For God’s glory to be revealed to us and in us, we must experience God’s grace. That brings us to another paradox: the One who says, “Follow me” also says, “You can’t come where I’m going.”

Back in John 8, Jesus said this to the crowds, and they asked “What are you talking about – are you going to kill yourself?” (John 8:21-22) In the very next verse after today’s passage, Jesus will say it again when Peter asks, “Lord, where are you going?” Jesus will say, “Where I am going you cannot follow me now, but you will follow me afterward” (v. 36). Peter will protest, “Why can’t I follow you now? I would lay down my life for you!” (v. 37) and Jesus will say, “Really?”

Aren’t we just like Peter? Impetuously declaring our intention to follow Jesus at all costs, but when it comes down to it, when our identity is challenged, when we think following Jesus makes us look weird or won’t help us fit in with the people we want to impress, whenever following Jesus just isn’t convenient, we downplay our commitment. We soft-pedal our devotion.

Peter knows exactly how we feel. And just as Jesus knew exactly how Peter would react under pressure, Jesus knows our hearts. He still says, “Follow me,” even as he says, “There’s more beyond what you can see now. There’s more beyond what you can experience, given your human limitations. There’s more, and you can’t go there yet, but you will. In the meantime, here’s what it really means to follow me: Love each other. ”

This is the third paradox in today’s passage. The Old Testament commandment is made completely new. Because he is going away, the disciples need a new way to identify themselves and be identified by the world. That way is love.

This is the ‘new commandment’ Jesus gives, but it sounds a lot like the ‘greatest commandment’ Jesus recited from Deuteronomy and Leviticus when the young lawyer in Matthew’s gospel tried to test him (Matt 22:34-40). That commandment can be summed up as “love God, love neighbor.” What is “new” is the way this command teaches us to love our neighbors, not as we love ourselves, but as Christ loves us.

This raises the bar, doesn’t it? Because I have to confess that I don’t always love myself very well, so loving my neighbor as I love myself might not be so difficult. It might not require very much from me. But if I am going to love someone as Christ has loved me, I have to be willing to lay down my life for that person. This is the kind of sacrificial love Christ commands us to have for each other. Loving each other as Jesus has loved us identifies us as belonging to Christ.

The command to love is not a command to feel something. It’s a command to do something. It’s a command to serve each other, take care of one another. How we do that shows the rest of the world what it means to follow Jesus, and what it means to be loved by God.

John opened this chapter with the statement that, “Having loved his own who were in the world, he loved them to the end” (John 13:1). He loved his disciples fully, to the end, every one of them. John closes the chapter with the new commandment from Jesus to love one another, just as Jesus has loved: fully, to the end, every one of us.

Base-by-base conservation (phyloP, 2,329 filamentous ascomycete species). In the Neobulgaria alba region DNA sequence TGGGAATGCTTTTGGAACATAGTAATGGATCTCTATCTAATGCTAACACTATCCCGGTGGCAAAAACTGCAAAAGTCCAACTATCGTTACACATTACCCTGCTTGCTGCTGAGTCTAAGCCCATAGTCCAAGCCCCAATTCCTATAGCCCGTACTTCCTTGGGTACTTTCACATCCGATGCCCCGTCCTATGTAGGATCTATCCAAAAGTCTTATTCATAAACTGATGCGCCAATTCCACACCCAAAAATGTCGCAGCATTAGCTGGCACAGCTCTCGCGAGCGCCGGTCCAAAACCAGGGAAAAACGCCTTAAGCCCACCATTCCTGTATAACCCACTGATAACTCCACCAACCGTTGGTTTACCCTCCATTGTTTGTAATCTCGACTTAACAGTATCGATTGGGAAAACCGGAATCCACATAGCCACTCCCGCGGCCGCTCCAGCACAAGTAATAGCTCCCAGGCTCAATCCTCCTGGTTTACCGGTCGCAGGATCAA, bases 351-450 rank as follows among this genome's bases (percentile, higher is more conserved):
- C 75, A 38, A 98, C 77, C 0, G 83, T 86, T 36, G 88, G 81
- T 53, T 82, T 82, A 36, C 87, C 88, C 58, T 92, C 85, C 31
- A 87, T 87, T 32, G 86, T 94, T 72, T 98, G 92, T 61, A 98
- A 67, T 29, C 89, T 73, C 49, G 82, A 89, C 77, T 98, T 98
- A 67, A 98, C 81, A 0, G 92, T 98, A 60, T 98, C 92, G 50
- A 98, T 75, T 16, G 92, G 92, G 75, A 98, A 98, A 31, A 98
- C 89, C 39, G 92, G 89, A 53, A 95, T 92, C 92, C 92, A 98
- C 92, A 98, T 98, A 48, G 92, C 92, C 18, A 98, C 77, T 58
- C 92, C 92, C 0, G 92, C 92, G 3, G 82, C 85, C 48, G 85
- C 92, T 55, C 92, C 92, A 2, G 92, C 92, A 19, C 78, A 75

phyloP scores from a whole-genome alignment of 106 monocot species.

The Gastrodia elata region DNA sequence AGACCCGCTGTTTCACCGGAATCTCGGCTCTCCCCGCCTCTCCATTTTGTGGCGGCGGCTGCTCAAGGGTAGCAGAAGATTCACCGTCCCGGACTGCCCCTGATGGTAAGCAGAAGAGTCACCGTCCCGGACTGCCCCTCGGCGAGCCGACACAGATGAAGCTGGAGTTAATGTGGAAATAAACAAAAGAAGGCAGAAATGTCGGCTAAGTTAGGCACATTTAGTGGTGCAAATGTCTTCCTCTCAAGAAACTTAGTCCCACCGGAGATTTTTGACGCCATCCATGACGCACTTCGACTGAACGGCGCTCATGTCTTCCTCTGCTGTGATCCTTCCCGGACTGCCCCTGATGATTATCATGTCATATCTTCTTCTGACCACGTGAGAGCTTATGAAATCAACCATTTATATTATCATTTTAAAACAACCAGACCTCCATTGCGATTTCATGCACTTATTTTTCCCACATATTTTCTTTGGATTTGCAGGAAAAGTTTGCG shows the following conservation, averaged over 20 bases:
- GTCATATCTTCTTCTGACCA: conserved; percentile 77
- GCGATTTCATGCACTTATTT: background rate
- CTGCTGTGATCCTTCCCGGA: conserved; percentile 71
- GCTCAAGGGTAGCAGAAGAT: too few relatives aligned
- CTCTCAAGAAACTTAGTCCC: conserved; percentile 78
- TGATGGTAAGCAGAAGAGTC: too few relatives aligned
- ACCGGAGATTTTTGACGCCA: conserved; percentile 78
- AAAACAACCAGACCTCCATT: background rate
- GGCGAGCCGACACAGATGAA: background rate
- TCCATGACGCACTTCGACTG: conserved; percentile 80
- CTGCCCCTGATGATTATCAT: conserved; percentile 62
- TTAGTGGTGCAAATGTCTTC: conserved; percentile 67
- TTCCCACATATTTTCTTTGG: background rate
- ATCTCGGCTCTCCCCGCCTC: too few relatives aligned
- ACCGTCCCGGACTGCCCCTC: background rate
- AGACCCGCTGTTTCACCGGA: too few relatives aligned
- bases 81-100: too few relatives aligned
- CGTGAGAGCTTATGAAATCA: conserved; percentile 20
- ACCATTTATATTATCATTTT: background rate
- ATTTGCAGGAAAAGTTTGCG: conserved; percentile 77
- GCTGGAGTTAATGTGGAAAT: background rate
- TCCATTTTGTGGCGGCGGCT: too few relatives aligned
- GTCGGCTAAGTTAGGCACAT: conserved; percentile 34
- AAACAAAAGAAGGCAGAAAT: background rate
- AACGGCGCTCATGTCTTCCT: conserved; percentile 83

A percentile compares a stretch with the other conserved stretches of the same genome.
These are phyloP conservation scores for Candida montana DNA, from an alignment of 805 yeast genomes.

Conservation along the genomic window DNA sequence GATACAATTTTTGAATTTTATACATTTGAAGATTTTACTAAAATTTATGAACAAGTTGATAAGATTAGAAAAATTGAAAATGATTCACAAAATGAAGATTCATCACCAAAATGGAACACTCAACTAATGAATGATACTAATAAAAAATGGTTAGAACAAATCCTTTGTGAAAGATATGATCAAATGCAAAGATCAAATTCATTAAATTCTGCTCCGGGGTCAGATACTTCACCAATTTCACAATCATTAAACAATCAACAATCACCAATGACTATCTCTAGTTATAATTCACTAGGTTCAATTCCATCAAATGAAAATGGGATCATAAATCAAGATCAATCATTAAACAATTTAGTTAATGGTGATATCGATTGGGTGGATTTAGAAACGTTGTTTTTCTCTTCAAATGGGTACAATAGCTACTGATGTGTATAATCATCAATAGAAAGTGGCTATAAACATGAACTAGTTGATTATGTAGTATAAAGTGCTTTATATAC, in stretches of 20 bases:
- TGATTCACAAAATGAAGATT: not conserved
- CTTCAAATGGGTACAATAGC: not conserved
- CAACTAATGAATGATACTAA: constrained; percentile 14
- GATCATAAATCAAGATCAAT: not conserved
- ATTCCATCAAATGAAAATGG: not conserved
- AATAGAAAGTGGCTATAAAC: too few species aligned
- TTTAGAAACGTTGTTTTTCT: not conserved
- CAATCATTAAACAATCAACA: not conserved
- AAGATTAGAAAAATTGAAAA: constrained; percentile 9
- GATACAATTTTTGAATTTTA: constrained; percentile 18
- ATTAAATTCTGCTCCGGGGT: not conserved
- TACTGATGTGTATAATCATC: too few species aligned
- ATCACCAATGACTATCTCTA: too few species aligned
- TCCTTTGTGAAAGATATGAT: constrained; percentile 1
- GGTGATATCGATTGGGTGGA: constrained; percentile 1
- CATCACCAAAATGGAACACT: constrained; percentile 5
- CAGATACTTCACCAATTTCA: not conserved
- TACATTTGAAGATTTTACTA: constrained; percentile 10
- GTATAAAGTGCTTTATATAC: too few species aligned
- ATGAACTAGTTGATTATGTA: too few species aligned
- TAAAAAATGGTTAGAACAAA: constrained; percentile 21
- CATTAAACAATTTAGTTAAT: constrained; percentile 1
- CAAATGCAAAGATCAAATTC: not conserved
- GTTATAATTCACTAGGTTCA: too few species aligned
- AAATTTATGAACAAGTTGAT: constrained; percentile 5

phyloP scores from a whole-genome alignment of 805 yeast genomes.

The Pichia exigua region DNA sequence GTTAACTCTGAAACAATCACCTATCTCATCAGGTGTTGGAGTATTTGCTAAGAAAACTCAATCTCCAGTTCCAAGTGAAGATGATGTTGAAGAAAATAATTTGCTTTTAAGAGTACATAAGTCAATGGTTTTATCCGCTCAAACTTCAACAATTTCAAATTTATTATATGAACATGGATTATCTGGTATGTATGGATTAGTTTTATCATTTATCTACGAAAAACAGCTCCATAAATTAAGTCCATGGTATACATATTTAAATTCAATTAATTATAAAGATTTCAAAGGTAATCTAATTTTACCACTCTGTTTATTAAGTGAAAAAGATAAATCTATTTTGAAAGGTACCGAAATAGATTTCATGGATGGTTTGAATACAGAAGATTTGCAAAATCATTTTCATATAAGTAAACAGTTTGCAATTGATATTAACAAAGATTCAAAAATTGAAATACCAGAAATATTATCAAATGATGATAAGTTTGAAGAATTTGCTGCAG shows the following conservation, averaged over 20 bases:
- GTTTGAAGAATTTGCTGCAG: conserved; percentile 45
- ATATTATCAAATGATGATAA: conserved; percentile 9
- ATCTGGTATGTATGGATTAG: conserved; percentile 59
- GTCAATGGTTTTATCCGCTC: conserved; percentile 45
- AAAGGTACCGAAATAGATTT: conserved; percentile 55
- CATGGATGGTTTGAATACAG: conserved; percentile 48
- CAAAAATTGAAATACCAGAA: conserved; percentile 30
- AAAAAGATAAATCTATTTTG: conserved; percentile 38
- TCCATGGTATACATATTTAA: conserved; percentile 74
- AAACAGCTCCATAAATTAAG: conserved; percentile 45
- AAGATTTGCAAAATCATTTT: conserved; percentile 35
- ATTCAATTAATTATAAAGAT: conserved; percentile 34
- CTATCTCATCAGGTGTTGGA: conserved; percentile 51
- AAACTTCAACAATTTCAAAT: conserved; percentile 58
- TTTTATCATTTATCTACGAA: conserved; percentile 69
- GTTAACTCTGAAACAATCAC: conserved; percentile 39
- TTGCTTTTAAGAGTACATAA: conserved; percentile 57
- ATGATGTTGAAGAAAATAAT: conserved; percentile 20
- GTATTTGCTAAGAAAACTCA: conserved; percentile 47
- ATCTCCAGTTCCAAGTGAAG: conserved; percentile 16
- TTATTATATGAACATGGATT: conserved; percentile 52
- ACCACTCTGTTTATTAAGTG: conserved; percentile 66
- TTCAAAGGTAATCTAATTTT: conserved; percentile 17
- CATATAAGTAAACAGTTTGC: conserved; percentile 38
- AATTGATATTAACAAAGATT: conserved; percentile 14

Just as Jesus could wash Judas’ feet, and feed him the bread and cup he shared with all the disciples at his last meal, he expects us to offer grace and hospitality to all our sisters and brothers, even the ones who insult us, even the ones who talk about us behind our backs. Even the ones who don’t much like us. Jesus “loved them to the end” so that we might love one another in just the same way.

John was called the “beloved disciple.” It’s the adjective “beloved” that marks our identity even more than the noun “disciple.”[1]

From the island of Patmos, John will later write a letter that says, “We love because he first loved us. Those who say, “I love God,” and hate their brothers or sisters, are liars; for those who do not love a brother or sister whom they have seen, cannot love God whom they have not seen” (1 John 4:19-20).

This kind of love leads to just one thing: our transformation. How are we changed when we know we are loved? How are we changed when we love someone else? How does the way we love bring glory to God, and keep us following Jesus even when he’s gone from our sight?

As United Methodists, we say that our mission is to make disciples of Jesus Christ for the transformation of the world. I think sometimes we forget that transforming the world has to start in us. We have to allow ourselves to be transformed by Christ’s redeeming love before we can offer it to anyone else. Sometimes I think, instead of finding ways to love each other, we seem determined to turn our backs on each other.

I don’t think this is what John Wesley had in mind when he preached a sermon on “Catholic Spirit”[2] that said, “Though we cannot think alike, may we not love alike? May we not be of one heart, though we are not of one opinion? Without all doubt, we may. Herein all the children of God may unite, notwithstanding these smaller differences. These remaining as they are, they may forward one another in love and in good works.”

Three years ago, as I preached on this passage, our denomination was in turmoil over the questions of allowing same-sex weddings and ordaining gay clergy. I predicted “the future doesn’t look good for the United Methodist Church to remain ‘united’ very much longer,” and that prediction has, unfortunately proven true. May 1st marked the beginning of the Global Methodist Church, and a couple of congregations here in Minnesota have indicated they are leaving the United Methodist Church to join this new denomination. But I’m not too worried about United Methodist Church as an institution.

Human beings develop institutions to serve human purposes. We belong to something greater. We belong to the Kingdom of God. Our identity is not in an institution or an organizational structure or a legal system. Our identity is in Jesus Christ, who loves us, who died for us, who rose again, who rules over heaven and earth, and who will one day come in glory to call us to himself.

Our purpose, as beloved children of God, is only this one thing: to love. To love without judgment. To love without fear. To love without bias, or qualification, or exception. To love as Christ has loved us.

We are to love the people we want to love and the people we can’t stand.